It might be that this is what Rem Koolhaas aims at in his project Exodus, or the Voluntary Prisoners of Architecture. Apart from serving as a key reference in discussions on the heterotopia in urban theory, does it not reveal the Real of the heterotopic urban act? On the one hand the project performs – albeit in a symbolic way – a liberatory, progressive urban intervention: the creation of an infrastructure in which metropolitan dwellers can pursue the intensification of their ‘pleasures and pains’ or ‘dreams and nightmares’ without the usual constraints exerted by the moral majority. On the other hand, it also reveals the inevitable violence of such a radical act of liberation: the collage for instance suggests how a huge chunk of central London has been erased while two ‘walls’ have been dictatorially erected to partition of the free-zone. This urban motive of the ‘two walls’ of course refers to the violence of that other sublime heterotopic free-state: the no man’s land that existed for some forty years around and between the Berlin Wall (the latter served as the direct inspiration for the project.) In short, the message of Exodus is that heterotopic, liberatory spatial conditions cannot be achieved through a pacifist, humanitarian urban activism that equally respects all the differences in the multitudes. Instead, it involves a necessary act of exclusion in which the multitude ‘gets hurt’.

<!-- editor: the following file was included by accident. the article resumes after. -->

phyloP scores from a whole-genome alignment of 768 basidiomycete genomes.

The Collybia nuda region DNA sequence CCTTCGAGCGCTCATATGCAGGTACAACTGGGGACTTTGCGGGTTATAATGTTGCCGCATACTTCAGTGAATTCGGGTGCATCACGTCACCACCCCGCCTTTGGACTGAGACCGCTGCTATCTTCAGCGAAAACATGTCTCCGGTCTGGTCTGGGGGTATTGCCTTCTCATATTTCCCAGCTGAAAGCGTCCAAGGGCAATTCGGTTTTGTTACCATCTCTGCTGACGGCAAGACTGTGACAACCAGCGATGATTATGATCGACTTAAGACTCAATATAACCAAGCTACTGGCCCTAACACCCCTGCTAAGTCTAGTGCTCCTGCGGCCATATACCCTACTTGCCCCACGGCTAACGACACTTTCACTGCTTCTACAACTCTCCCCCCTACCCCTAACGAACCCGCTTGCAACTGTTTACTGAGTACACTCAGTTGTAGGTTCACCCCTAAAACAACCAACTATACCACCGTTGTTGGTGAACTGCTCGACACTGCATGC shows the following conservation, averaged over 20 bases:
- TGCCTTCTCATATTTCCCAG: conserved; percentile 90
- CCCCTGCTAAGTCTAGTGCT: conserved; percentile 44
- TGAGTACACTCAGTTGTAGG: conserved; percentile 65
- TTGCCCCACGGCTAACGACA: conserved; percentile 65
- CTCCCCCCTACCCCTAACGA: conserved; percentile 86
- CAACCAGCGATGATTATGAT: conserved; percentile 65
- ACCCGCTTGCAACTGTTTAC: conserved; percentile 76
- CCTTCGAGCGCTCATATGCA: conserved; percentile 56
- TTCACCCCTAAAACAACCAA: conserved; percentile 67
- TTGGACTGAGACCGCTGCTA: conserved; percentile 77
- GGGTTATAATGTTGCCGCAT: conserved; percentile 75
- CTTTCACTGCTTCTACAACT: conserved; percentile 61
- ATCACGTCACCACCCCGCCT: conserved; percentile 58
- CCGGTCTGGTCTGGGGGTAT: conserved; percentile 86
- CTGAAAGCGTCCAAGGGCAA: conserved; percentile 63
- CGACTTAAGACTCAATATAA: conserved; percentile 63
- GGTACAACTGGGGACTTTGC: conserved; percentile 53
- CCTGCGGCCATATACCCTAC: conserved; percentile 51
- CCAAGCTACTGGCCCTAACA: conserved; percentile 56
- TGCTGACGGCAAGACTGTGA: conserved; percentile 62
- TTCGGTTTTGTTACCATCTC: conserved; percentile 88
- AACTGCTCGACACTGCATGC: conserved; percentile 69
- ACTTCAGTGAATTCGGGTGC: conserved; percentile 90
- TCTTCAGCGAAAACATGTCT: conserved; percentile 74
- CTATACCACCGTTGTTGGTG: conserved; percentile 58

Although this reading – which is quite popular among urban theorists – definitely lays bare a certain truth about urban practice (it seems to be conscious about the ‘good old’ Leninist idea that a revolutionary praxis is only Real when one is ready to ‘dirty one’s hands’, i.e. when one is ready to fight for his ideals ) it moves to quick! Yes, of course the inevitability of the proverbial ‘blood on the hands’ is the Real dimension of planning, but it is only the second moment of a Real urban act. To be more precise, it already presupposes a clear ideological programme that, in a second instant, can be executed in the urban field (in Koolhaas’ case it is of course the libertarian May ’68 programme à la Marcuse: to create an anti-space designed especially to make possible the unrestrained satisfaction of the erotic drives without any ‘Oedipal’ interference.) In today’s conditions however – and also taking into account the undecidable status of the heterotopia – it is all but clear in what such an ‘other’ program could consists (and did we not argue how the ‘network heterotopia’ can all but serve as an unproblematic societal alternative for the activists, being a ‘bric-à-brac’ of incompatible elements?) To come to the point: there is still something ‘reassuring’ about the Real urban act as imagined in Exodus: even though it questions the humanist assumptions of the May ’68 generation (their Beautiful Soul-like rejection of violence) by revealing the dictatorial means necessary to implement them in the urban field, these means can still be justified by referring to a ‘bigger picture’: the libertarian Grand Narrative. Do we not here arrive at the architectural version of the commonplace that ‘to make an omelette, one has to break some eggs’? That is, the commonplace that to create a city in which people are free to enjoy life, one cannot shun an urbanism of tabula rasa and not take on the arche-Modernist position of the architect qua Master: ruthlessly setting out the broad lines of the city even if this involves suspending the rights of some.